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Outline Social Construction of Race Defining Race and Ethnicity Minority groups and Racism Prejudice and Discrimination Theoretical Approaches Life Chances Conflict and Cooperation in Race Relations
Social Construction of Race Race and ethnicity are socially constructed categories Meanings are created over time Race is also a means of stratification 19th century shema-3 races Negroid, Mongoloid, Caucasoid Modern scientists-there are no “pure” races
Race and Ethnicity Race-social category, based on real or perceived biological differences between groups of people Ethnicity-social category based on common language, religion, nationality, history, or another cultural factor How do we show our racial/ethnic group membership? Symbolic ethnicity-enactments of ethnic identity that occur only on special occasions Ex.: St. Patrick’s Day Situational ethnicity-ethnic identity can either be displayed or concealed depending on its usefulness in a given situation In U.S., if you are non-white you don’t get a chance for symbolic/situational ethnicity – your ethnicity usually shows
Minority groups and Racism Minority group-members of a social group that’s systematically denied same access to power and resources available to the dominant groups of a society Not necessarily fewer in number Minority status is not about numbers!! It’s about social inequalities! May serve as a master status Racism-ideology about the superiority of one racial or ethnic group used to justify inequality Often rooted in assumption that differences between groups are genetic
Prejudice and Discrimination Prejudice-“Pre-judgment”-inflexible attitude about a group of people rooted in generalizations or stereotypes Applied to all members of the group, unlikely to change unless evidence against it (usually negative) Discrimination-unequal treatment of individuals based on their membership in a social group, usually motivated by prejudice
Prejudice and Discrimination Individual Discrimination-discrimination carried out by one person against another Institutional Discrimination-discrimination carried out systematically by institutions (political, economic, educational) that affects all members of a group who come into contact with it 1944-G.I. Bill- advantages were institutionally blocked for blacks Loans granted to those only buying in all-white neighborhoods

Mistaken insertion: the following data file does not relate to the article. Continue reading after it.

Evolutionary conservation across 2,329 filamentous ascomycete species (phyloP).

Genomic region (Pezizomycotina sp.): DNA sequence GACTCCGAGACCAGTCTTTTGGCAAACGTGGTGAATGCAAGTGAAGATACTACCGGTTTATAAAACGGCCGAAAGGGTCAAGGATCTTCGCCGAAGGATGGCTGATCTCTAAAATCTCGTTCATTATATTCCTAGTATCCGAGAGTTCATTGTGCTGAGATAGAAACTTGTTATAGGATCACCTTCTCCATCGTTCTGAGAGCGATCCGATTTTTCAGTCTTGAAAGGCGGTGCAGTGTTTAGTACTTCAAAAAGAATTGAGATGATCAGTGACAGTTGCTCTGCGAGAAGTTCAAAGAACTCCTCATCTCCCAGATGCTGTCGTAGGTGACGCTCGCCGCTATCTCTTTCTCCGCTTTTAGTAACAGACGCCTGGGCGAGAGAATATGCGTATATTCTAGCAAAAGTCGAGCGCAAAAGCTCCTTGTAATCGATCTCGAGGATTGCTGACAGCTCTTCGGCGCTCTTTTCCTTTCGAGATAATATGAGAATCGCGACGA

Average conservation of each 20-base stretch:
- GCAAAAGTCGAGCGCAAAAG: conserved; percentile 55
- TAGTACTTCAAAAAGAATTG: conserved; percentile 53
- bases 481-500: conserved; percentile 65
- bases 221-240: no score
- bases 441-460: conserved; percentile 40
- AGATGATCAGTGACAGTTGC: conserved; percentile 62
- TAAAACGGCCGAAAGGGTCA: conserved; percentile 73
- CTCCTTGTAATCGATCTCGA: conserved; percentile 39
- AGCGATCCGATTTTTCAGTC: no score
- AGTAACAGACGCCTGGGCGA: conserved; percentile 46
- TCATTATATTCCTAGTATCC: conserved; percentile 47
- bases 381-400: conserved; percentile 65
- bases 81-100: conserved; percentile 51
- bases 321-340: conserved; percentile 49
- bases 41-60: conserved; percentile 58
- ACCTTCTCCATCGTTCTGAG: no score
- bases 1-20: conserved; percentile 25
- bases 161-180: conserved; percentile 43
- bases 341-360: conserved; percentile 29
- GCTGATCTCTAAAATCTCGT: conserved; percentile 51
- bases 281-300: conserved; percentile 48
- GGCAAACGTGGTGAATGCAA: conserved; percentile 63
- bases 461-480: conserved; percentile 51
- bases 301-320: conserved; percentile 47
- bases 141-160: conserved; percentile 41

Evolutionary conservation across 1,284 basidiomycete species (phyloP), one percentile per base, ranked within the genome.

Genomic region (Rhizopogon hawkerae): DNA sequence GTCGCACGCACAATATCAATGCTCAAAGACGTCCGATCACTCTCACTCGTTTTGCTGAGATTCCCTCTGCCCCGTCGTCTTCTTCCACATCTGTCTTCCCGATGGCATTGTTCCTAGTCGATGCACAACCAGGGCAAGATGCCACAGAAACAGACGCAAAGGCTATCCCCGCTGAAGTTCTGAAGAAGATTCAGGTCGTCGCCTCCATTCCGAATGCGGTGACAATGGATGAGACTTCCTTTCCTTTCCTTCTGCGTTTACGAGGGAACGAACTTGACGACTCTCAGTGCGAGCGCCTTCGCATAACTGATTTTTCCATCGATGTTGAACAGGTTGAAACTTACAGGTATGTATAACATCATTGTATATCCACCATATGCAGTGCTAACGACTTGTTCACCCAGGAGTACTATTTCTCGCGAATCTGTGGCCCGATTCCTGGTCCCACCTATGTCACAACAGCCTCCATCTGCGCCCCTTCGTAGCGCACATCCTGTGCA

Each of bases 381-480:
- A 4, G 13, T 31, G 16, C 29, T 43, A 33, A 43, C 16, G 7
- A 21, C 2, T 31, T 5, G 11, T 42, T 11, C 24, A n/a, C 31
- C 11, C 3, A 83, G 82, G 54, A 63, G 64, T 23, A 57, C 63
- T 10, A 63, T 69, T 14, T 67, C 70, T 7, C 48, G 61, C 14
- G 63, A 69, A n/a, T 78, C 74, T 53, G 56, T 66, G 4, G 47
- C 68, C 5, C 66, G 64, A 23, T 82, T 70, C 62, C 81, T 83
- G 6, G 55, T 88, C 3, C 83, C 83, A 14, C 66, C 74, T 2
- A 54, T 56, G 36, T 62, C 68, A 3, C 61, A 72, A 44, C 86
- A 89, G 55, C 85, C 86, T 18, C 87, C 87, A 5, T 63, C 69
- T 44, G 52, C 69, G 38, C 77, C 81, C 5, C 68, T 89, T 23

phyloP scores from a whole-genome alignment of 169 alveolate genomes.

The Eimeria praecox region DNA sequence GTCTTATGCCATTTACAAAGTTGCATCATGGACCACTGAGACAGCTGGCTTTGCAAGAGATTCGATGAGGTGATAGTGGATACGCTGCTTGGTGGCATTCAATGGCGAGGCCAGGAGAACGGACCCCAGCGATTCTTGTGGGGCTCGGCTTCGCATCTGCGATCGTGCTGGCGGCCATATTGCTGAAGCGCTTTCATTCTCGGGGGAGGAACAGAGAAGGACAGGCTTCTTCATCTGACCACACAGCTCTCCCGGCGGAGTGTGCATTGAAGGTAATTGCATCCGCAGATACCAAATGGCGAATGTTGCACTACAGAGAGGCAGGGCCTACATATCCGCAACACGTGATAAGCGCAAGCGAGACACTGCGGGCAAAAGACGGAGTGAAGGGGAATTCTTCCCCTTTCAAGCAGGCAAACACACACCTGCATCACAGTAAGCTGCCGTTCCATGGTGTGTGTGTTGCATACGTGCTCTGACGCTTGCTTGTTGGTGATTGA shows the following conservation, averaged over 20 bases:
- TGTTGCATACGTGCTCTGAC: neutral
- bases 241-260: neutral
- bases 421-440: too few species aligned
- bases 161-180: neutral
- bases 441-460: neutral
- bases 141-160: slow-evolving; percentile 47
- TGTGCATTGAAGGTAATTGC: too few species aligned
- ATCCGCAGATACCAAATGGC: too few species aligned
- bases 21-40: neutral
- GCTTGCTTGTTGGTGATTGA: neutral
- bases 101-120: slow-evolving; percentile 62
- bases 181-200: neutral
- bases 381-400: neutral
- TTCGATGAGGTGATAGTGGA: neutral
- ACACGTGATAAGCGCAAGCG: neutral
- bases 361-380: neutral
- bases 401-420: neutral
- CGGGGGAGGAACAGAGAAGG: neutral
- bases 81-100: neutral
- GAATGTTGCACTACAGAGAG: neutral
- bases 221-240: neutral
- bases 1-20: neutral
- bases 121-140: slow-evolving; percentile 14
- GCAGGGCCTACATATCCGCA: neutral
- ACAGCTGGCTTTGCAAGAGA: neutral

Why does race still play such a critical role in society? Functionalist-Groups have a tendency toward ethnocentrism and social bonds toward their own group-can lead them to view other groups unfavorably Conflict-Struggle for scarce resources drives society. Split along racial lines. One group is routinely paid less than others Ideas like Manifest Destiny helped to justify the taking of lands from Indians (heathens) and justified killing them
Interactionism Passing-presenting yourself as a member of a different racial/ethnic group than you were born into Light-skinned blacks try to avoid consequences of being black in a racist society Occurred via marrying other whites, having no children, using make-up to lighten skin “Doing white” still occurs Bleaching, make-up
Race, Ethnicity and Life Chances Health-Disparities in life expectancy rates of men and women of different races Education-High dropout rates are associated with those from economically disadvantaged and non- English speaking backgrounds Among high school dropouts: 11.8%-Whites 14.2%-Blacks 28.4%-Hispanics
Work and Life Chances Work and Income-People of color carry burden of most difficult jobs Many minorities in semi-skilled or unskilled occupations-fill bottom tier of job market Minorities also compete with each other for those jobs Class and race often intersect, influencing life chances In 2001, below poverty level: 7.9% of whites 23.1% of blacks 24.9% of Hispanics
Criminal Justice and Life Chances U.S. population is 69% white, 13% black, 13% Hispanic, but 40% of prisoners are African- American, 34% are white, 21% are Hispanic Half of all hate crimes related to racial discrimination; 2/3 targeted towards blacks
Race Relations: Conflict Genocide-deliberate and systematic extermination of a racial, ethnic, national or cultural group “Ethnic cleansing” Ex.: Holocaust: 6 million Jews, millions of other undesirables (Gypsies, people with disabilities, political enemies, gays, etc…) Population Transfer-forcible removal of people from the territory they have occupied Native Americans forced to move onto Indian reservations in early 19th century 1838-9:“Trail of Tears”-17,000 Cherokees moved 800 mi. 4,000 people died on the way
Race Relations: Conflict Internal Colonialism-the exploitation of a minority group within the dominant group’s own borders Takes form of economic exploitation Includes physical segregation Segregation-formal and legal separation of groups by race Ex.: Blacks in the American South up to the 1960s Separate neighborhoods, sections of buses, restaurants, etc… Separate and unequal
Race Relations: Cooperation Assimilation-the minority group is absorbed into the mainstream or dominant group America as “melting pot” Society becomes more homogenous-immigrants lose sense of “foreign-ness” Racial assimilation-minority groups absorbed into dominant group through intermarriage Cultural assimilation-minority groups adopting the dominant group’s culture May be forced-results in loss of previous cultural identity
Race Relations: Cooperation Pluralism-(multiculturalism)-encourages racial and ethnic variation within a society Tolerates and celebrates racial/ethnic identities America as “salad bowl” Switzerland-French, German, Italian 1848-constitution makes sure power is shared among all groups How can the U.S. gain a more multicultural national identity?